Microsoft’s introduction of Windows 11 came as a bit of a surprise. When Microsoft debuted the Windows 10 operating system, they made it clear that this would be their final-named OS, and that the following releases would mostly focus on bug fixes, performance improvements, and new features. However, Microsoft recently revealed, to our astonishment, that they would proceed with a new version of Windows after all.
While Microsoft’s new operating system, Windows 11, will be officially unveiled at a special event, there was a leak online of a beta release of the new operating system, triggering some first-look photographs and information describing everything that is new with the new version of Windows.
Microsoft has confirmed that users of Windows 10 will receive a free upgrade to Windows 11, but what you need to know is that once you receive the upgrade, you will need to guarantee that the Windows 11 copy is activated. Failure to do so effectively disables features such as personalization, effectively turning it into a dummy copy with minimal functionality.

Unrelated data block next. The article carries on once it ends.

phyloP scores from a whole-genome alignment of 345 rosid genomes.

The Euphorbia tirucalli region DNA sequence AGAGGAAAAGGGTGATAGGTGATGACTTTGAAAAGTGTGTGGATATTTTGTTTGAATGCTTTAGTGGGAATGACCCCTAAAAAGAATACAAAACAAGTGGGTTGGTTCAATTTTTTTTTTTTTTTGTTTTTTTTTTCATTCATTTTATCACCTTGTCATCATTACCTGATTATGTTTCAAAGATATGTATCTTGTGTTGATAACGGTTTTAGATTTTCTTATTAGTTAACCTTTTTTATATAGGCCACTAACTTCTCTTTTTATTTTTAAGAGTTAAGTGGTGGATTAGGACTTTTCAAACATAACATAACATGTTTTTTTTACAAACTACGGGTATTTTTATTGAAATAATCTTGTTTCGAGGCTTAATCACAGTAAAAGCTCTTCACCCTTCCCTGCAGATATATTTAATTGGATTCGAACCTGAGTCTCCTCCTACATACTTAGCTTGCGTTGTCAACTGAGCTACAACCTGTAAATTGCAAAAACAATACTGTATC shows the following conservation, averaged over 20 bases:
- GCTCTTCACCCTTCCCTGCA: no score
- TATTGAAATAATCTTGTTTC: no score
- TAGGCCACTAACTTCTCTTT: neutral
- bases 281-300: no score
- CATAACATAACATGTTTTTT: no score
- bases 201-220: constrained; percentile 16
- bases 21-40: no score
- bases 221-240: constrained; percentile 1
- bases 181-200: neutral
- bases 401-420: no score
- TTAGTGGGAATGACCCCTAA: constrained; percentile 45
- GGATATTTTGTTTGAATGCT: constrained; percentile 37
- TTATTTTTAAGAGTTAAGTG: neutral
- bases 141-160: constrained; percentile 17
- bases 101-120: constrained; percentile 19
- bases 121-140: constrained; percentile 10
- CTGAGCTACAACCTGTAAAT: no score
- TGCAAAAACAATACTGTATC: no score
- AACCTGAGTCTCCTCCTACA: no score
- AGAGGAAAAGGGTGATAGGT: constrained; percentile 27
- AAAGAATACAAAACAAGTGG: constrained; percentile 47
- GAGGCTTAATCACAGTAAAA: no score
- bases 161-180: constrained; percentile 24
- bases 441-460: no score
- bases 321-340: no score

Now, if you own a laptop or desktop computer that is legally running Windows 10, your copy of Windows 11 will arrive pre-activated. If, however, your copy of Windows 11 is not activated and you have the product key for your Windows 10 OS on hand, you can use that key to activate Windows 11 and get started.